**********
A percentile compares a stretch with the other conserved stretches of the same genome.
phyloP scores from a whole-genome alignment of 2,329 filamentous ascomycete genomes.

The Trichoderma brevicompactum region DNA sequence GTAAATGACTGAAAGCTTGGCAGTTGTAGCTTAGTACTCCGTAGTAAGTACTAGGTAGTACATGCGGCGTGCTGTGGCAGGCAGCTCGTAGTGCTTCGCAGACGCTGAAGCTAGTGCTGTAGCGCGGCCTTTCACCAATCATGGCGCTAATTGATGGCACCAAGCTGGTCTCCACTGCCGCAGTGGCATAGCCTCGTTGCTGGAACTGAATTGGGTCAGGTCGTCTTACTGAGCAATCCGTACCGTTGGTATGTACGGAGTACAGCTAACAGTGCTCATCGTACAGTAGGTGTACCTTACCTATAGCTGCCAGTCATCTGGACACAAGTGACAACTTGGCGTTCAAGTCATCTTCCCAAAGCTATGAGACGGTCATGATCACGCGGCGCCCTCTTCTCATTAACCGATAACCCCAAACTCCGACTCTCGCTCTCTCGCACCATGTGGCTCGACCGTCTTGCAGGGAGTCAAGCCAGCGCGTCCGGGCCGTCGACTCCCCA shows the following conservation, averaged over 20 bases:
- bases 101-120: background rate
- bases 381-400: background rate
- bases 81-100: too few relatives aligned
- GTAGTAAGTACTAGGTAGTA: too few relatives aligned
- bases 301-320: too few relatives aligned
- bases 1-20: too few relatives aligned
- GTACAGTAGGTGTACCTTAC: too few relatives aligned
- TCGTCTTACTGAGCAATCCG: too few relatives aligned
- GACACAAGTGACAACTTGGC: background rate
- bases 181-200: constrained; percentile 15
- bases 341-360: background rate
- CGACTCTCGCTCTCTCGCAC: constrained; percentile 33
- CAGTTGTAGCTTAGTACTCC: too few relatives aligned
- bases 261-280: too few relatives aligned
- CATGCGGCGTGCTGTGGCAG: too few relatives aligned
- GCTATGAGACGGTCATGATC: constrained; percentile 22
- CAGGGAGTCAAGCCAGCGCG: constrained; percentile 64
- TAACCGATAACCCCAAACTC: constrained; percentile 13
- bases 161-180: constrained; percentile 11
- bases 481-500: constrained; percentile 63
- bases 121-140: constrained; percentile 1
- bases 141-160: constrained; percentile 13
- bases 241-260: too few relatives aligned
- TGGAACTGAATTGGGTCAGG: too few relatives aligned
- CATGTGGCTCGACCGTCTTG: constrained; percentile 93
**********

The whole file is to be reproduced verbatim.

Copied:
A percentile compares a stretch with the other conserved stretches of the same genome.
phyloP scores from a whole-genome alignment of 2,329 filamentous ascomycete genomes.

The Trichoderma brevicompactum region DNA sequence GTAAATGACTGAAAGCTTGGCAGTTGTAGCTTAGTACTCCGTAGTAAGTACTAGGTAGTACATGCGGCGTGCTGTGGCAGGCAGCTCGTAGTGCTTCGCAGACGCTGAAGCTAGTGCTGTAGCGCGGCCTTTCACCAATCATGGCGCTAATTGATGGCACCAAGCTGGTCTCCACTGCCGCAGTGGCATAGCCTCGTTGCTGGAACTGAATTGGGTCAGGTCGTCTTACTGAGCAATCCGTACCGTTGGTATGTACGGAGTACAGCTAACAGTGCTCATCGTACAGTAGGTGTACCTTACCTATAGCTGCCAGTCATCTGGACACAAGTGACAACTTGGCGTTCAAGTCATCTTCCCAAAGCTATGAGACGGTCATGATCACGCGGCGCCCTCTTCTCATTAACCGATAACCCCAAACTCCGACTCTCGCTCTCTCGCACCATGTGGCTCGACCGTCTTGCAGGGAGTCAAGCCAGCGCGTCCGGGCCGTCGACTCCCCA shows the following conservation, averaged over 20 bases:
- bases 101-120: background rate
- bases 381-400: background rate
- bases 81-100: too few relatives aligned
- GTAGTAAGTACTAGGTAGTA: too few relatives aligned
- bases 301-320: too few relatives aligned
- bases 1-20: too few relatives aligned
- GTACAGTAGGTGTACCTTAC: too few relatives aligned
- TCGTCTTACTGAGCAATCCG: too few relatives aligned
- GACACAAGTGACAACTTGGC: background rate
- bases 181-200: constrained; percentile 15
- bases 341-360: background rate
- CGACTCTCGCTCTCTCGCAC: constrained; percentile 33
- CAGTTGTAGCTTAGTACTCC: too few relatives aligned
- bases 261-280: too few relatives aligned
- CATGCGGCGTGCTGTGGCAG: too few relatives aligned
- GCTATGAGACGGTCATGATC: constrained; percentile 22
- CAGGGAGTCAAGCCAGCGCG: constrained; percentile 64
- TAACCGATAACCCCAAACTC: constrained; percentile 13
- bases 161-180: constrained; percentile 11
- bases 481-500: constrained; percentile 63
- bases 121-140: constrained; percentile 1
- bases 141-160: constrained; percentile 13
- bases 241-260: too few relatives aligned
- TGGAACTGAATTGGGTCAGG: too few relatives aligned
- CATGTGGCTCGACCGTCTTG: constrained; percentile 93